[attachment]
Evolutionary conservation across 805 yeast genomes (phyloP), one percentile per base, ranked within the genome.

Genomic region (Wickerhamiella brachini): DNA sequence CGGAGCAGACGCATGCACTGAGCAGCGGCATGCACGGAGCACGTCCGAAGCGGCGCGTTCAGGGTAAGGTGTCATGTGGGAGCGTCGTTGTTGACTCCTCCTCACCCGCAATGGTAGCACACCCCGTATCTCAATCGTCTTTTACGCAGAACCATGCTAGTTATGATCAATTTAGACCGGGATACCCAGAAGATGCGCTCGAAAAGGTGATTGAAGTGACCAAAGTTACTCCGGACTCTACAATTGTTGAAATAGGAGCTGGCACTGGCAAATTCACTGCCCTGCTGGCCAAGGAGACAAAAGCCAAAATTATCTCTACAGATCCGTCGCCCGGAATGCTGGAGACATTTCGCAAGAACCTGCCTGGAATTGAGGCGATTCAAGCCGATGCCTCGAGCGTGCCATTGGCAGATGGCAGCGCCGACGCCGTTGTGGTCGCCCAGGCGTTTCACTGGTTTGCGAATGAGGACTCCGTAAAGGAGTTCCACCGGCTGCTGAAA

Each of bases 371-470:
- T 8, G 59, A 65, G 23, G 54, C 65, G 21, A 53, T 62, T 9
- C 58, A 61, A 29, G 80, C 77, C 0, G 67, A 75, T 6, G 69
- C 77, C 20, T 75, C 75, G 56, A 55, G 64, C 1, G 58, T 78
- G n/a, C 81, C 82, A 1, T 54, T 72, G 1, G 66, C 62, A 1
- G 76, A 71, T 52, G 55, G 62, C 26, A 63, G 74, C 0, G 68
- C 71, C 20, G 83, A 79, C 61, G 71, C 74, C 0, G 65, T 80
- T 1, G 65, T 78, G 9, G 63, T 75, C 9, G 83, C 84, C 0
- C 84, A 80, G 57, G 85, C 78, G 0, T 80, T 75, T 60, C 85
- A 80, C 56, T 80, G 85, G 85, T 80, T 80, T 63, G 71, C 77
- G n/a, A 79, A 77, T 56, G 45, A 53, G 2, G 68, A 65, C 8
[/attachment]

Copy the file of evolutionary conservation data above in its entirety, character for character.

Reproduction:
Evolutionary conservation across 805 yeast genomes (phyloP), one percentile per base, ranked within the genome.

Genomic region (Wickerhamiella brachini): DNA sequence CGGAGCAGACGCATGCACTGAGCAGCGGCATGCACGGAGCACGTCCGAAGCGGCGCGTTCAGGGTAAGGTGTCATGTGGGAGCGTCGTTGTTGACTCCTCCTCACCCGCAATGGTAGCACACCCCGTATCTCAATCGTCTTTTACGCAGAACCATGCTAGTTATGATCAATTTAGACCGGGATACCCAGAAGATGCGCTCGAAAAGGTGATTGAAGTGACCAAAGTTACTCCGGACTCTACAATTGTTGAAATAGGAGCTGGCACTGGCAAATTCACTGCCCTGCTGGCCAAGGAGACAAAAGCCAAAATTATCTCTACAGATCCGTCGCCCGGAATGCTGGAGACATTTCGCAAGAACCTGCCTGGAATTGAGGCGATTCAAGCCGATGCCTCGAGCGTGCCATTGGCAGATGGCAGCGCCGACGCCGTTGTGGTCGCCCAGGCGTTTCACTGGTTTGCGAATGAGGACTCCGTAAAGGAGTTCCACCGGCTGCTGAAA

Each of bases 371-470:
- T 8, G 59, A 65, G 23, G 54, C 65, G 21, A 53, T 62, T 9
- C 58, A 61, A 29, G 80, C 77, C 0, G 67, A 75, T 6, G 69
- C 77, C 20, T 75, C 75, G 56, A 55, G 64, C 1, G 58, T 78
- G n/a, C 81, C 82, A 1, T 54, T 72, G 1, G 66, C 62, A 1
- G 76, A 71, T 52, G 55, G 62, C 26, A 63, G 74, C 0, G 68
- C 71, C 20, G 83, A 79, C 61, G 71, C 74, C 0, G 65, T 80
- T 1, G 65, T 78, G 9, G 63, T 75, C 9, G 83, C 84, C 0
- C 84, A 80, G 57, G 85, C 78, G 0, T 80, T 75, T 60, C 85
- A 80, C 56, T 80, G 85, G 85, T 80, T 80, T 63, G 71, C 77
- G n/a, A 79, A 77, T 56, G 45, A 53, G 2, G 68, A 65, C 8